Which of Florida’s districts boasts the oldest voters? Where has the greatest wealth ? Where are the voters most likely to split their ballot in November? New data from APM Research Lab, an arm of American Public Media, looks to unravel the mystery of voter behavior in every Congressional district.
The nonpartisan research entity uses interactive mapping software to help identify the greatest distinguishing factors for every U.S. House district in the United States, information researchers hope will “allow constituents and reporters to better understand the households about to cast their ballots.”
Key findings for Florida include the following tidbits:
Florida’s 11th Congressional District, represented now by 69-year-old Republican Rep. Daniel Webster, hosts the oldest voter constituency in Florida with a median age of 56. It notably includes The Villages. But nine of America’s 10 oldest districts can be found in Florida, including the 6th, 8th, 12th, 13th, 16th, 17th, 18th and 19th.
Florida’s 5th Congressional District, boasts the youngest constituency with a median age of 33. It’s now represented by Democratic Rep. Al Lawson, who is actually 7 months older than Webster.
Florida’s 4th Congressional District, which includes northeast Jacksonville and is represented by Republican Rep. John Rutherford, boasts the highest median household income—about $68,000—of any Florida district, .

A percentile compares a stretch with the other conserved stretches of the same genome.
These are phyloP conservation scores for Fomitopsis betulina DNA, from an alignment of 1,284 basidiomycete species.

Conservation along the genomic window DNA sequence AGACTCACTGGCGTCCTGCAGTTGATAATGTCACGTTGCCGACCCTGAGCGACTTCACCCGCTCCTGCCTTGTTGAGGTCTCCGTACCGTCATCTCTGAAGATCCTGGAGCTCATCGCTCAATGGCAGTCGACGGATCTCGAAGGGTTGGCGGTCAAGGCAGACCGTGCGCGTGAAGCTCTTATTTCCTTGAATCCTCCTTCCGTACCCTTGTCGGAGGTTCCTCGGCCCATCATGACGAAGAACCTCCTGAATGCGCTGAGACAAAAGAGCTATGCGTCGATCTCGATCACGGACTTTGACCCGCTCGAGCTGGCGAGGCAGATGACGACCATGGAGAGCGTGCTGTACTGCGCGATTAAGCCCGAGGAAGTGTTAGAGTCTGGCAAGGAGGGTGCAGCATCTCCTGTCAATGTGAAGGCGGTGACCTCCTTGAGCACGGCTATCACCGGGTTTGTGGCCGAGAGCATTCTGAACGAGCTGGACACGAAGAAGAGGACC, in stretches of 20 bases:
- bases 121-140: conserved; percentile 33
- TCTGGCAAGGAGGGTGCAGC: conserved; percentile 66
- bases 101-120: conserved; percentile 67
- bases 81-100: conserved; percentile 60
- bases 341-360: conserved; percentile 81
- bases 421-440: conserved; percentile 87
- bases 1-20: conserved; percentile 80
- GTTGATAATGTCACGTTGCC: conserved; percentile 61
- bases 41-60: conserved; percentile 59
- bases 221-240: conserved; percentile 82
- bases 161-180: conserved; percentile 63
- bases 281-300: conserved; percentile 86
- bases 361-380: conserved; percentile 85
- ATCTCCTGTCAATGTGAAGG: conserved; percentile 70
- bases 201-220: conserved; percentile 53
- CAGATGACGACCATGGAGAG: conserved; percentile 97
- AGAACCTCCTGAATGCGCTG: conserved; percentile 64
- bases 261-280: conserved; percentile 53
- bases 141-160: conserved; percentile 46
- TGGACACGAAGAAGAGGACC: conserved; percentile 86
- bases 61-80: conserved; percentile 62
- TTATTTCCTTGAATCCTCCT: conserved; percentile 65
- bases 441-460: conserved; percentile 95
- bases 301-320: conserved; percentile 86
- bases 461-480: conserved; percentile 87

Florida’s 25th Congressional District, now represented by Republican Rep. Mario Diaz-Balart, serves as home to the highest percentage of foreign-born voters for any House district in the country, with immigrants making up 58 percent of the electorate. Close behind is Florida’s 27th Congressional District, with 55 percent of voters born outside the United States.
Speaking of the 27th, that district is where Democratic presidential candidate Hillary Clinton saw her best performance in a Republican-held district in Florida, which just may be part of why current Rep. Ileana Ros-Lehtinen decided to retire this year.
APM says more than 30 independent variables can be toggled on its website, as demonstrated by this handy map showing voter median age by district.
Much of the information probably isn’t new to the political operatives living on caffeine and voter data in the waning hours before Florida’s August primary on Tuesday, but could make a handy reference for pundits and spin doctors unraveling the meaning of election returns in real time on Tuesday night or upon the general election in November.